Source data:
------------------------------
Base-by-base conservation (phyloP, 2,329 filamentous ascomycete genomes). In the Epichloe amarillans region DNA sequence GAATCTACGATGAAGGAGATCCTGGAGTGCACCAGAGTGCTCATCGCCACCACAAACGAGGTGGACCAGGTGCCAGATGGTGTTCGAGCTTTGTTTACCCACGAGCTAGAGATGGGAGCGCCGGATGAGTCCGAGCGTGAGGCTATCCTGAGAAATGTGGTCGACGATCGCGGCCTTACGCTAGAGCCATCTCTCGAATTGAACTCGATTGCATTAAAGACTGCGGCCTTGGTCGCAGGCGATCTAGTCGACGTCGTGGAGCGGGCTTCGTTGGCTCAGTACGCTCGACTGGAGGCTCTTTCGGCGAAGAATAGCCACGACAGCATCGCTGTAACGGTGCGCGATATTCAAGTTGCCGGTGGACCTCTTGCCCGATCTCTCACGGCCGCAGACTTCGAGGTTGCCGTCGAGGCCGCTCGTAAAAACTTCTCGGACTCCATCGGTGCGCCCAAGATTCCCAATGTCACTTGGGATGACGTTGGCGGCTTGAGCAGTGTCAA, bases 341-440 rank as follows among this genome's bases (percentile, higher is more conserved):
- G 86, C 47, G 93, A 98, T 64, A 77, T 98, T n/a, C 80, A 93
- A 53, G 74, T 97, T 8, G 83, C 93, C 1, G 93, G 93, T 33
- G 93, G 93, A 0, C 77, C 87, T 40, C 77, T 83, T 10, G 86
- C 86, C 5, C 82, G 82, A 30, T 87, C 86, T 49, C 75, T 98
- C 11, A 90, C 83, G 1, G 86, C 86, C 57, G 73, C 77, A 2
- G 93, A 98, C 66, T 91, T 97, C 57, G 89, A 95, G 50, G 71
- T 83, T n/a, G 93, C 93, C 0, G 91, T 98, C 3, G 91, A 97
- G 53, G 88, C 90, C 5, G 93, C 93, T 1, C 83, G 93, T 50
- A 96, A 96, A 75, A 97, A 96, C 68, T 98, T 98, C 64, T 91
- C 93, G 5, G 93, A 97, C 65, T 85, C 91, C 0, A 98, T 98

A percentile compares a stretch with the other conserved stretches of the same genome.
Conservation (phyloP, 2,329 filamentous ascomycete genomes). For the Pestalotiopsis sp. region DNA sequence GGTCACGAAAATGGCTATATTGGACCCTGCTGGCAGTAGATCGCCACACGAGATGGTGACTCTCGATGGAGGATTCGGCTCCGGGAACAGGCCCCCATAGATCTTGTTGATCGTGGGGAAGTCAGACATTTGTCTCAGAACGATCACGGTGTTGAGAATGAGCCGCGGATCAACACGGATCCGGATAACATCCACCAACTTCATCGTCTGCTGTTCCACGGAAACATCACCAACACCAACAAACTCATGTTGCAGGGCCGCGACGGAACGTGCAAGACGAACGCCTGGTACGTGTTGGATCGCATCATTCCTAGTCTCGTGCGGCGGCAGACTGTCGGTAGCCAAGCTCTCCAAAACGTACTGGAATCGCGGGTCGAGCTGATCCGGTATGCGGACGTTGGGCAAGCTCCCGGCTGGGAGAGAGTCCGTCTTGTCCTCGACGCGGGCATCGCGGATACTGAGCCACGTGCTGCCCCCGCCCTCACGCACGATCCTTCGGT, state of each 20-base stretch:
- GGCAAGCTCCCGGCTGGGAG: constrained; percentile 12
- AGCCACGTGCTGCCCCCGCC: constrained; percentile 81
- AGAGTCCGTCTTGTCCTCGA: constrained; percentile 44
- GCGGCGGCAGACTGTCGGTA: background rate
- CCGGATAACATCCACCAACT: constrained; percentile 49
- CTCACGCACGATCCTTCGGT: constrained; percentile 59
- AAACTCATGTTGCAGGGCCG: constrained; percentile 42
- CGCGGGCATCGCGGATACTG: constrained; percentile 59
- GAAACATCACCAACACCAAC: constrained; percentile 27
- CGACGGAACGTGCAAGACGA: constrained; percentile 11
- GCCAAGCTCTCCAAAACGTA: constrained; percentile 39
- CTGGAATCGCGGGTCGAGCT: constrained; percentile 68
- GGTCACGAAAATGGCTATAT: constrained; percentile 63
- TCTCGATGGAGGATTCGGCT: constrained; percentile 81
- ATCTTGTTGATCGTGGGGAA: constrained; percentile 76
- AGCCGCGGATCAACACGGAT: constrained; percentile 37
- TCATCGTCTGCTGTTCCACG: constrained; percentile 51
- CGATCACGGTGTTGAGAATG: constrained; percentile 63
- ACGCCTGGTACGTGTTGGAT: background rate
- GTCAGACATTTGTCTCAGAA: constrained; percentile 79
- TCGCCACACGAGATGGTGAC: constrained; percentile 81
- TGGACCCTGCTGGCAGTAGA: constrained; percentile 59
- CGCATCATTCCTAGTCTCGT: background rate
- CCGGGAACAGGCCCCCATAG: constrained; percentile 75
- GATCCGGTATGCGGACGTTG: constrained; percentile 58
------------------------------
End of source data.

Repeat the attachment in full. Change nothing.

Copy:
Base-by-base conservation (phyloP, 2,329 filamentous ascomycete genomes). In the Epichloe amarillans region DNA sequence GAATCTACGATGAAGGAGATCCTGGAGTGCACCAGAGTGCTCATCGCCACCACAAACGAGGTGGACCAGGTGCCAGATGGTGTTCGAGCTTTGTTTACCCACGAGCTAGAGATGGGAGCGCCGGATGAGTCCGAGCGTGAGGCTATCCTGAGAAATGTGGTCGACGATCGCGGCCTTACGCTAGAGCCATCTCTCGAATTGAACTCGATTGCATTAAAGACTGCGGCCTTGGTCGCAGGCGATCTAGTCGACGTCGTGGAGCGGGCTTCGTTGGCTCAGTACGCTCGACTGGAGGCTCTTTCGGCGAAGAATAGCCACGACAGCATCGCTGTAACGGTGCGCGATATTCAAGTTGCCGGTGGACCTCTTGCCCGATCTCTCACGGCCGCAGACTTCGAGGTTGCCGTCGAGGCCGCTCGTAAAAACTTCTCGGACTCCATCGGTGCGCCCAAGATTCCCAATGTCACTTGGGATGACGTTGGCGGCTTGAGCAGTGTCAA, bases 341-440 rank as follows among this genome's bases (percentile, higher is more conserved):
- G 86, C 47, G 93, A 98, T 64, A 77, T 98, T n/a, C 80, A 93
- A 53, G 74, T 97, T 8, G 83, C 93, C 1, G 93, G 93, T 33
- G 93, G 93, A 0, C 77, C 87, T 40, C 77, T 83, T 10, G 86
- C 86, C 5, C 82, G 82, A 30, T 87, C 86, T 49, C 75, T 98
- C 11, A 90, C 83, G 1, G 86, C 86, C 57, G 73, C 77, A 2
- G 93, A 98, C 66, T 91, T 97, C 57, G 89, A 95, G 50, G 71
- T 83, T n/a, G 93, C 93, C 0, G 91, T 98, C 3, G 91, A 97
- G 53, G 88, C 90, C 5, G 93, C 93, T 1, C 83, G 93, T 50
- A 96, A 96, A 75, A 97, A 96, C 68, T 98, T 98, C 64, T 91
- C 93, G 5, G 93, A 97, C 65, T 85, C 91, C 0, A 98, T 98

A percentile compares a stretch with the other conserved stretches of the same genome.
Conservation (phyloP, 2,329 filamentous ascomycete genomes). For the Pestalotiopsis sp. region DNA sequence GGTCACGAAAATGGCTATATTGGACCCTGCTGGCAGTAGATCGCCACACGAGATGGTGACTCTCGATGGAGGATTCGGCTCCGGGAACAGGCCCCCATAGATCTTGTTGATCGTGGGGAAGTCAGACATTTGTCTCAGAACGATCACGGTGTTGAGAATGAGCCGCGGATCAACACGGATCCGGATAACATCCACCAACTTCATCGTCTGCTGTTCCACGGAAACATCACCAACACCAACAAACTCATGTTGCAGGGCCGCGACGGAACGTGCAAGACGAACGCCTGGTACGTGTTGGATCGCATCATTCCTAGTCTCGTGCGGCGGCAGACTGTCGGTAGCCAAGCTCTCCAAAACGTACTGGAATCGCGGGTCGAGCTGATCCGGTATGCGGACGTTGGGCAAGCTCCCGGCTGGGAGAGAGTCCGTCTTGTCCTCGACGCGGGCATCGCGGATACTGAGCCACGTGCTGCCCCCGCCCTCACGCACGATCCTTCGGT, state of each 20-base stretch:
- GGCAAGCTCCCGGCTGGGAG: constrained; percentile 12
- AGCCACGTGCTGCCCCCGCC: constrained; percentile 81
- AGAGTCCGTCTTGTCCTCGA: constrained; percentile 44
- GCGGCGGCAGACTGTCGGTA: background rate
- CCGGATAACATCCACCAACT: constrained; percentile 49
- CTCACGCACGATCCTTCGGT: constrained; percentile 59
- AAACTCATGTTGCAGGGCCG: constrained; percentile 42
- CGCGGGCATCGCGGATACTG: constrained; percentile 59
- GAAACATCACCAACACCAAC: constrained; percentile 27
- CGACGGAACGTGCAAGACGA: constrained; percentile 11
- GCCAAGCTCTCCAAAACGTA: constrained; percentile 39
- CTGGAATCGCGGGTCGAGCT: constrained; percentile 68
- GGTCACGAAAATGGCTATAT: constrained; percentile 63
- TCTCGATGGAGGATTCGGCT: constrained; percentile 81
- ATCTTGTTGATCGTGGGGAA: constrained; percentile 76
- AGCCGCGGATCAACACGGAT: constrained; percentile 37
- TCATCGTCTGCTGTTCCACG: constrained; percentile 51
- CGATCACGGTGTTGAGAATG: constrained; percentile 63
- ACGCCTGGTACGTGTTGGAT: background rate
- GTCAGACATTTGTCTCAGAA: constrained; percentile 79
- TCGCCACACGAGATGGTGAC: constrained; percentile 81
- TGGACCCTGCTGGCAGTAGA: constrained; percentile 59
- CGCATCATTCCTAGTCTCGT: background rate
- CCGGGAACAGGCCCCCATAG: constrained; percentile 75
- GATCCGGTATGCGGACGTTG: constrained; percentile 58